She began experimenting with special shoes and harnesses that would connect Rotem with her. After numerous tries she created the Upsee. With the child strapped to an adult, facing forward, he could experience what it was like to walk, to dance, to kick a ball.

Thanks to her partnership with Firefly, “a leading light in the research, design and development of postural care solutions for children”, youngsters with physical challenges will have a chance to experience more of the world.

Elnaton told the Belfast Telegraph:

I am crying when I see how parents use the Upsee to fill in a big void in their life and when I see the happiness that it brings to the parents and the children.

The mother who danced in her Upsee and said the hardest part was losing herself. I can relate to this sentence. We often forget what makes us happy. If the Upsee will help families be happier, then I have done my job.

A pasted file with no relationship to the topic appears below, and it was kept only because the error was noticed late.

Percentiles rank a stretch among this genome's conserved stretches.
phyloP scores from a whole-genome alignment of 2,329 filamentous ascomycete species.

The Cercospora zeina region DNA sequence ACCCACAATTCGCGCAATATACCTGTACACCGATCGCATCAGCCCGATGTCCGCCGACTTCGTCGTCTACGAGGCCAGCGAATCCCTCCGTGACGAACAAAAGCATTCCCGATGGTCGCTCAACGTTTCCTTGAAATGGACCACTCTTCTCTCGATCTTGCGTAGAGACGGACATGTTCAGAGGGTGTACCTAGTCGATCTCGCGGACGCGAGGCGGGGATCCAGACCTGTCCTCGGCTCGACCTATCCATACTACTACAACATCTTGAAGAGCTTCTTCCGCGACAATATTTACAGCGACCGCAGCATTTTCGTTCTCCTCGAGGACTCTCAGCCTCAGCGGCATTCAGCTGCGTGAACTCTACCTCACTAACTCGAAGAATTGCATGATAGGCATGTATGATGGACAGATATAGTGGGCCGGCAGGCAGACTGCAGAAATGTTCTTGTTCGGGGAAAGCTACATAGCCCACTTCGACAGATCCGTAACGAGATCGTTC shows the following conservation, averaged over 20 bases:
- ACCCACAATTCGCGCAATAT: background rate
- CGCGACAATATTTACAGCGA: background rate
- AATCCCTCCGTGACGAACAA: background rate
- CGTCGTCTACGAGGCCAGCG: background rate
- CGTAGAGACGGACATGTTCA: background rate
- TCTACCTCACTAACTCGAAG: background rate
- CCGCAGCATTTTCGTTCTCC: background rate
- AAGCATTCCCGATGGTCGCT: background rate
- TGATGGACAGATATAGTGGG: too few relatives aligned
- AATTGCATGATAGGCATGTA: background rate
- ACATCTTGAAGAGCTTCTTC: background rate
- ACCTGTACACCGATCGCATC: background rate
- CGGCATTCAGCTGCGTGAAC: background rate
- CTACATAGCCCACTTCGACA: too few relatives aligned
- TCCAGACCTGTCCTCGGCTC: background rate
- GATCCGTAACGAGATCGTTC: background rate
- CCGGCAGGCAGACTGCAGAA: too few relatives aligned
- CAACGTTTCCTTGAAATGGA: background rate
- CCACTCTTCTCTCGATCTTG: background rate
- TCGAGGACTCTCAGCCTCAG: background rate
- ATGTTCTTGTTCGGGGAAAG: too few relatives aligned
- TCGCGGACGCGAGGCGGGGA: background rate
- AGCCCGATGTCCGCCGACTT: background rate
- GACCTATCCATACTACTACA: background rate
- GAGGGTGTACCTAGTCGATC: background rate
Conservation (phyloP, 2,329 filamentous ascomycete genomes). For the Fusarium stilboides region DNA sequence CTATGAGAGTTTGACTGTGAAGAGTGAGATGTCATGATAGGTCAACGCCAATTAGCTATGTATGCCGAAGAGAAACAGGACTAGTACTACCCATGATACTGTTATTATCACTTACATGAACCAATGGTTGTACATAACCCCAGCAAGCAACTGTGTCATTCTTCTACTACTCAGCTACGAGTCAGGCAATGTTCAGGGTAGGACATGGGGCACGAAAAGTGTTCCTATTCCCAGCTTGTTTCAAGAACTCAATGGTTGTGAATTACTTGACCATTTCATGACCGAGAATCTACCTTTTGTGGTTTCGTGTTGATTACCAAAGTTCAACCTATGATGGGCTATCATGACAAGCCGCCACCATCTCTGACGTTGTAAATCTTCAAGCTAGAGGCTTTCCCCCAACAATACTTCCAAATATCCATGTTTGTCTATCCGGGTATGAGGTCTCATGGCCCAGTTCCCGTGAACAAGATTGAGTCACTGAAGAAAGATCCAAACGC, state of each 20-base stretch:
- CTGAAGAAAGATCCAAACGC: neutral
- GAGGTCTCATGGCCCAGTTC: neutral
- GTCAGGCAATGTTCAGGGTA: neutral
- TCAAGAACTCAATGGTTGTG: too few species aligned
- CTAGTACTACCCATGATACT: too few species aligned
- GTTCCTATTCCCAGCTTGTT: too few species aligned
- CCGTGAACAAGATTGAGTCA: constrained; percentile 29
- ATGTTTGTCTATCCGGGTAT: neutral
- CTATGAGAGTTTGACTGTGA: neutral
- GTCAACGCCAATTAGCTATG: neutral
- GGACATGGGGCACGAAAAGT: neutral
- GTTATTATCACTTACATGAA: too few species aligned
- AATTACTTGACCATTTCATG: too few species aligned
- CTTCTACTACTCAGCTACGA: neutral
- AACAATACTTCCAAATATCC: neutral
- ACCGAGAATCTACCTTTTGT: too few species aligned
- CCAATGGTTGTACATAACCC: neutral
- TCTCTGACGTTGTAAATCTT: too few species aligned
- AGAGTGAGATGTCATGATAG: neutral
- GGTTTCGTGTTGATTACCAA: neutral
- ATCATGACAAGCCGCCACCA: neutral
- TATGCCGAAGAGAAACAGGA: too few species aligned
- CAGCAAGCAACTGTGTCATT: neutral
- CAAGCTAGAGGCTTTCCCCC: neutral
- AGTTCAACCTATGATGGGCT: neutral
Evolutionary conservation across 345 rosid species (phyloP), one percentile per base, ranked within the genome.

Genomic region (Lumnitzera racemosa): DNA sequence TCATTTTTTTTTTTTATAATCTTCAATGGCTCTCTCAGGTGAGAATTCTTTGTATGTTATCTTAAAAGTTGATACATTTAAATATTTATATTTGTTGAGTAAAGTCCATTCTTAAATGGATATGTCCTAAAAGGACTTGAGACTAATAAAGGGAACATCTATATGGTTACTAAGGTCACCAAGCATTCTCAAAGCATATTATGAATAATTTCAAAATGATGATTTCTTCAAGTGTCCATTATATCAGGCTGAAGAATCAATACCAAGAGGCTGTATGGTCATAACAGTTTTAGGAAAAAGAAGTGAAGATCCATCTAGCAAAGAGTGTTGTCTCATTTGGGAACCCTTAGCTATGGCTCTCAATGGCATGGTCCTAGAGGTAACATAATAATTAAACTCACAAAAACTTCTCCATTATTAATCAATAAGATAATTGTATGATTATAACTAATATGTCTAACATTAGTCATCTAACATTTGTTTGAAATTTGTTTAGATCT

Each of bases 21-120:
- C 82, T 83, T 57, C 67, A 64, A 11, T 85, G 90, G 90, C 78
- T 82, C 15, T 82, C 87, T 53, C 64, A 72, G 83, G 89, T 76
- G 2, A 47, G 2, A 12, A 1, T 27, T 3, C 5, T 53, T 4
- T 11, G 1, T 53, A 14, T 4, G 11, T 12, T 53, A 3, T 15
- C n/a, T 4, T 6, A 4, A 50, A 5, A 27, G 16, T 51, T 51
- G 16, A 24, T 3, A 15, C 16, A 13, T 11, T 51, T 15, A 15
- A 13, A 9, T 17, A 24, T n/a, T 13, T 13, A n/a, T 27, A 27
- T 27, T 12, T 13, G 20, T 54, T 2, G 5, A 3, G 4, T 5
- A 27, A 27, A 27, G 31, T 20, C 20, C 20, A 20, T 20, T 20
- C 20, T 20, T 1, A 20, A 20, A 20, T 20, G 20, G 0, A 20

A version of this post first appeared on Hope Habit.

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#1083 When his buddy needed surgery, this 7-year-old swung into action

Brayden and Quinn

Good buddies, Brayden and Quinn; photo clip from the fundraising video

Quinn Callander of Maple Ridge, British Columbia is the sort of friend we all need. He’s there for the good times and the hard times. So when the 7-year-old’s buddy needed $20,000 for special surgery in New Jersey, Quinn did more than sympathize. He started raising money.

Quinn’s friend, Brayden Grozdanich, has cerebral palsy. The surgery might give him a chance to walk without braces. A CBC story says he could have surgery in Canada, but it might consign him to a wheelchair. New Jersey is the only place where a different kind of surgery is offered. It has a good chance of giving Brayden a future free of braces or wheelchairs.

You know what’s coming, or at least a version of it. Quinn decided to set up a lemonade stand. You also know it takes a lot of lemonade to earn $20,000 USD.

That is where the story takes on a bigger life. Brayden’s dad is a firefighter. So his buddies showed up to help out with the lemonade stand. Quinn’s mom took another step, starting a crowdfunding initiative to add to the kitty.